By now you are probably acutely aware of the fact that GCSE Psychology is changing and I’m sure many of you are busy planning and preparing for teaching the new specifications when your students return in September.
So while you are working hard on writing your new schemes of work, planning lessons and developing resources, I wanted to share the good news that, in spite of all the extra work brought on by the spec changes, it’s not all bad . . .
All of the new GCSE Psychology specifications are based on the DfE subject content and this means that, regardless of which specification you are thinking of following, the number of required studies is now the same. Unsurprisingly, there are differences in the studies that each exam board has chosen to put into their specification, but all of them follow the required content of ‘two studies, related to each topic.’ So this means just 14 named studies that your students need to know in detail.
Of course the evidence that exists as a result of psychological research is a very important part of the subject and the DfE subject content recognises this and requires that students can ‘present information, develop arguments and draw conclusions through a critical approach to psychological evidence.’ This means that we cannot just teach our students the 14 named studies and not look at any others. We need to cover enough research to help students develop an understanding of what underpins the theories, explanations and concepts that the specifications require. They will not, however, be asked in exams to specifically answer questions on any study that is not named within the specification.
I know that for many of us, not having to cover so many studies with our students initially seems like great news – but then come the worries – what exactly do we teach them then? How much other research do they need to know? So, I will give you a specific example to try and make it clearer how all this works in practice.
In the Language, thought and communication topic in the AQA specification, there is a section on Explanations of non-verbal behaviour. Within this section, the specification lists the following specifically: Darwin’s evolutionary theory of non-verbal communication, evidence that non-verbal behaviour is innate (e.g. in neonates and the sensory deprived), evidence that non-verbal behaviour is learned, and Yuki’s study of emoticons. Therefore these absolutely must be studied.
As Darwin’s theory and Yuki’s study are both named, this means that students need to know how to describe and evaluate them in quite some detail. You also need to look in less detail at research that provides evidence that non-verbal behaviour is innate – such as Matsumoto’s study of the facial expressions made by sighted and blind judo athletes at Olympic and Paralympic Games medal ceremonies. Yuki’s study would offer some evidence that non-verbal behaviour is learned, but it would also be helpful to look in less detail at one or two other pieces of relevant research – such as Kendon’s study of how eye contact affects the flow of a conversation.
Those of you who have taught the current GCSE AQA specification will probably be familiar with this piece of research as it is in the much-used Oxford textbook (previously published by Nelson Thornes) as a study into the functions of eye contact. This continues to be relevant in the new specification as there is a similar section on eye contact. However, because the evidence from Kendon’s research suggests that eye contact and speech are interconnected, and it is therefore likely that this use of a non-verbal behaviour is learned alongside language, it also provides relevant evidence that non-verbal behaviour is learned.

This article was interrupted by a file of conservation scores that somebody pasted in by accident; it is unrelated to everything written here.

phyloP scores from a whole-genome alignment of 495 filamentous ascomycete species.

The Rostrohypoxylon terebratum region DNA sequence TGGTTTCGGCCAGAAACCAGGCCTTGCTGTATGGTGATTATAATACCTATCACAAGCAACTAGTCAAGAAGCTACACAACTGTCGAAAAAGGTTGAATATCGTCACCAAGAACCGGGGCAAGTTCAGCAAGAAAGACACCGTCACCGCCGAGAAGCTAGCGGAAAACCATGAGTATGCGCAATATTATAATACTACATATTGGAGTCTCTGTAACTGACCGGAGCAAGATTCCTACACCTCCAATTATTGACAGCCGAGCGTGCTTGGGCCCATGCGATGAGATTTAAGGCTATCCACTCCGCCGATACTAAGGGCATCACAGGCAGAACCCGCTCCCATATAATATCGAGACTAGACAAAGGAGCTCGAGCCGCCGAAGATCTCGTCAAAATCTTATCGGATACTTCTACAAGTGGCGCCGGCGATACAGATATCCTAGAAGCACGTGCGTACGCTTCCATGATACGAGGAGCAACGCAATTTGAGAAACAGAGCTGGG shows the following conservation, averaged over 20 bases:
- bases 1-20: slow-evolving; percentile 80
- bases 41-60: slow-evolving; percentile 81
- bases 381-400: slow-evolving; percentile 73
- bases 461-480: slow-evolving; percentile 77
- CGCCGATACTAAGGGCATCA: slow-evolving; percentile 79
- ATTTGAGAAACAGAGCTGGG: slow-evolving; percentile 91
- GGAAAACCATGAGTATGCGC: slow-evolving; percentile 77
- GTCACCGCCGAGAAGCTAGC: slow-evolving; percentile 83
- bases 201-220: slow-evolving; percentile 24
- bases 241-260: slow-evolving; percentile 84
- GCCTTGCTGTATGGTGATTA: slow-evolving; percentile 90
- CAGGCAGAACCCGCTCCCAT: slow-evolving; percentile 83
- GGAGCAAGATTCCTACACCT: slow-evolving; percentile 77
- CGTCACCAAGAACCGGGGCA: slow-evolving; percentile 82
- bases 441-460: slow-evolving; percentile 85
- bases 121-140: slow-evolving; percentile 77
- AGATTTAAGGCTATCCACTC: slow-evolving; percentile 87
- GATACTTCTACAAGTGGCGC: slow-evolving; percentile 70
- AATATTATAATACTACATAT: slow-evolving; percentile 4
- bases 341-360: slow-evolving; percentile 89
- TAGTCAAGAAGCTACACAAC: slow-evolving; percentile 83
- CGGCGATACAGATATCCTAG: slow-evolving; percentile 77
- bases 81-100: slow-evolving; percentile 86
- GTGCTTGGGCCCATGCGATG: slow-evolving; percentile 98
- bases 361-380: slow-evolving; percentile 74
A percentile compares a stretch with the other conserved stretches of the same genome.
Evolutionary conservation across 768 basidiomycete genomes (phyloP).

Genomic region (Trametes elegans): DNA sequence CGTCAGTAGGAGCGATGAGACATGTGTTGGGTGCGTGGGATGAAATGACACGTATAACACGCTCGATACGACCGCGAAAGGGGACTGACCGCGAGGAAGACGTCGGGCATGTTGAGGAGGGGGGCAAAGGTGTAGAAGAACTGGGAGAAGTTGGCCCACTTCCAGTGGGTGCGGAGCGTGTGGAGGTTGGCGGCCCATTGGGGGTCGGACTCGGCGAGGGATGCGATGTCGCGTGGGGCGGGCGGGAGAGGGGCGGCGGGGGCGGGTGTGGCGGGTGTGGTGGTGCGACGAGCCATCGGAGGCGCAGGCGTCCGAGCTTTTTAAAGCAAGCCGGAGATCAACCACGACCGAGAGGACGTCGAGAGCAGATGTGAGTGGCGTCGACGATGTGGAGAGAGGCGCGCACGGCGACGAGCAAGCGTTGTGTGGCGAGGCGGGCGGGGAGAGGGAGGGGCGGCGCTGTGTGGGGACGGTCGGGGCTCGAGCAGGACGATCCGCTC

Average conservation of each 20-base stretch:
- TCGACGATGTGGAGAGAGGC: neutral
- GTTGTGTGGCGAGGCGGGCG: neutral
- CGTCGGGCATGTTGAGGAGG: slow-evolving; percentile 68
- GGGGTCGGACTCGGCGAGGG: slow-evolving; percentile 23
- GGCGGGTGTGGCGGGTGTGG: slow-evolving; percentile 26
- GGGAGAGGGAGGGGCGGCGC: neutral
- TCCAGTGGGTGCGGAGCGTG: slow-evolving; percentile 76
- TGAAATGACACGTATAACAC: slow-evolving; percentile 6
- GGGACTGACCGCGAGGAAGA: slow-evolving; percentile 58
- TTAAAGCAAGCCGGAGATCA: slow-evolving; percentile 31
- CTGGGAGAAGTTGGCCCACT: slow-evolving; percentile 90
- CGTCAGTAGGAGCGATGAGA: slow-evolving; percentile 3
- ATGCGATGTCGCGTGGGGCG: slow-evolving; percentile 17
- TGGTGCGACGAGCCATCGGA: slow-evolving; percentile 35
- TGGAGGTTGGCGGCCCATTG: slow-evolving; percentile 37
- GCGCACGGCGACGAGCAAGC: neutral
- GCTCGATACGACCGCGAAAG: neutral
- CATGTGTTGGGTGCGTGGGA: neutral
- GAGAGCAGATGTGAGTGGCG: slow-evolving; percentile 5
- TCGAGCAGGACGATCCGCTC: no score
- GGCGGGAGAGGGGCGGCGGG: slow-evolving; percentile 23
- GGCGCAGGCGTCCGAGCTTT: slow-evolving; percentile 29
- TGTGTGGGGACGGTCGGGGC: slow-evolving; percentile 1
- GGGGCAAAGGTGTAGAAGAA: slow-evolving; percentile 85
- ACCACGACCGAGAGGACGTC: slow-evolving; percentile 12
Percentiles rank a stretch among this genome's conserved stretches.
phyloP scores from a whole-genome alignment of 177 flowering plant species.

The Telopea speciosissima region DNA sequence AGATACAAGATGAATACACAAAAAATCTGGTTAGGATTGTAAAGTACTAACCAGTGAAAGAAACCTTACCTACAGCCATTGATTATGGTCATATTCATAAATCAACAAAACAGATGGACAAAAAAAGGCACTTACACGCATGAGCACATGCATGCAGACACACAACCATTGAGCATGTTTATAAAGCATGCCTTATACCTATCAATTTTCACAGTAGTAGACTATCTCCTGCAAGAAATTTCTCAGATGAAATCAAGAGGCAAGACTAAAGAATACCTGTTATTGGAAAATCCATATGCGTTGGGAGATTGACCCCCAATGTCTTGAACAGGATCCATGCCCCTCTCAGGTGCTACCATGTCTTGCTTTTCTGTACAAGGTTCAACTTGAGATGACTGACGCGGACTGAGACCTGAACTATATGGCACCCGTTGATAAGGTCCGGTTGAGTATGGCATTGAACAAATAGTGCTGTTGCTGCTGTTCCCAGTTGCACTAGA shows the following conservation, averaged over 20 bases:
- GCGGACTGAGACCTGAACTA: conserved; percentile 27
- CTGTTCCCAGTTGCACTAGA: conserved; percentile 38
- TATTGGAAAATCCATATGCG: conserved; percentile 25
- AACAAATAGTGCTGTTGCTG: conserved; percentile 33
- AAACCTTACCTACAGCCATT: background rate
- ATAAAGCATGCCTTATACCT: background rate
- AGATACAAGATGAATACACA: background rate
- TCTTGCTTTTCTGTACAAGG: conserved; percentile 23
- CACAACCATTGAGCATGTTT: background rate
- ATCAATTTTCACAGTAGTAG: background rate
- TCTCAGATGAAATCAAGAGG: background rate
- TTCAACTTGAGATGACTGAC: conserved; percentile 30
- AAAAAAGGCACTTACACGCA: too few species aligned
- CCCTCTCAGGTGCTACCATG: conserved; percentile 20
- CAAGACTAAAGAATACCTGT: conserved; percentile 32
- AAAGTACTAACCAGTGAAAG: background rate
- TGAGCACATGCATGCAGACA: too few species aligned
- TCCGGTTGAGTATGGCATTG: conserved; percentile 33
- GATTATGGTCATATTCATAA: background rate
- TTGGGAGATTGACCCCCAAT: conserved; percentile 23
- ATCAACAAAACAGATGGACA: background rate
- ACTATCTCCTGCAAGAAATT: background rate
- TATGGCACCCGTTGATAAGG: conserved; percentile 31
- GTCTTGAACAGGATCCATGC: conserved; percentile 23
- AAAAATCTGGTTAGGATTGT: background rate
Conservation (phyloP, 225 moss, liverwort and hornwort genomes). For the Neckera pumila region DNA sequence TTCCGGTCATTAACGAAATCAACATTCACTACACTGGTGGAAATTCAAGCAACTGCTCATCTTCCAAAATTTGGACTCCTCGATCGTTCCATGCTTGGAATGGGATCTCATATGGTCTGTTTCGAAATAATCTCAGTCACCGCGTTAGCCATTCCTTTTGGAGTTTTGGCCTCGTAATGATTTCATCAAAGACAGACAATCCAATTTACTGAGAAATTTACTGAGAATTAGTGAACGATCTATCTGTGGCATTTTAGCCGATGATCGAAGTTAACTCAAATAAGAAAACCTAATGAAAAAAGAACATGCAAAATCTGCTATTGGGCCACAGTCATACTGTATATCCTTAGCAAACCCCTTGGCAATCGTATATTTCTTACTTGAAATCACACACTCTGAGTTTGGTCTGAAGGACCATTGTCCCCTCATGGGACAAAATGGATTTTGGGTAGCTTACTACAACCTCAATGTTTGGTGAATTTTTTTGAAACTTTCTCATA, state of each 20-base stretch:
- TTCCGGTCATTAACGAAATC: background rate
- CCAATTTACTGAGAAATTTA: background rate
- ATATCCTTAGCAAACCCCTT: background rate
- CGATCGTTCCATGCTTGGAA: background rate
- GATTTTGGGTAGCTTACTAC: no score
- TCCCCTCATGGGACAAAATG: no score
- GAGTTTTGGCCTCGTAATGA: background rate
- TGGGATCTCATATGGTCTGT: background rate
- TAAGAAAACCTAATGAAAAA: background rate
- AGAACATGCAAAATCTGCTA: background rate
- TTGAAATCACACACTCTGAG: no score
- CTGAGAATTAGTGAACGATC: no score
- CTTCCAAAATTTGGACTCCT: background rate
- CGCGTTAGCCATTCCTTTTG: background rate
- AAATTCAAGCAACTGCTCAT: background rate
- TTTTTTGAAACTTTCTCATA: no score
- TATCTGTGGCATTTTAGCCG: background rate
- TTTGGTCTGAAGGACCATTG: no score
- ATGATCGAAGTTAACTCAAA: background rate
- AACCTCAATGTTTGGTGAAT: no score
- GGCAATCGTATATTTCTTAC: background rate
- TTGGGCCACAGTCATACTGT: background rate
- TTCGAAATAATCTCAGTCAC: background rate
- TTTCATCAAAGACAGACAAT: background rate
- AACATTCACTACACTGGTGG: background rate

It is important to note that even though I have suggested learning about Matsumoto’s and Kendon’s studies, neither are named in the specification and this means that students just need to know a little about what they both did and how their results add to our understanding of non-verbal behaviour.
Some textbooks (such as the second edition of the Oxford AQA GCSE Psychology textbook) set out very clearly the named studies in more detail and other relevant research in far less, but appropriate detail. This may act as a helpful guide for those of you who still feel somewhat unsure as to how much is enough! However, it is important to point out that the exam boards are examining a specification and not a textbook – so no matter which book you are using, always refer back to the specification.
I know that in some respects the new specifications are more demanding and that is because making the specifications more rigorous was a big part of what the DfE was seeking to achieve. However, I truly believe that changes like having a reduced number of studies and a decreased need to remember things like names and dates, mean that studying GCSE Psychology has become less of a memory test and more about gaining a real understanding of human behaviour.
Oh – and before you spend too much time writing those new schemes of work and planning lessons, be sure to check the exam board websites and new textbooks, as they may offer various resources to help all you hard-working teachers out there. Good luck! Let us know how your preparations are going.
Tracy Mendis is an experienced teacher and examiner. She has recently been part of the author team working on the AQA GCSE Psychology Student Book (Oxford University Press). She is also an experienced trainer and course presenter.
 DfE subject content GCSE Psychology, page 4
 The OCR specification has split Research Methods into two and embedded Neuropsychology so there are 12 cf 14 named studies.
 DfE subject content GCSE Psychology, page 3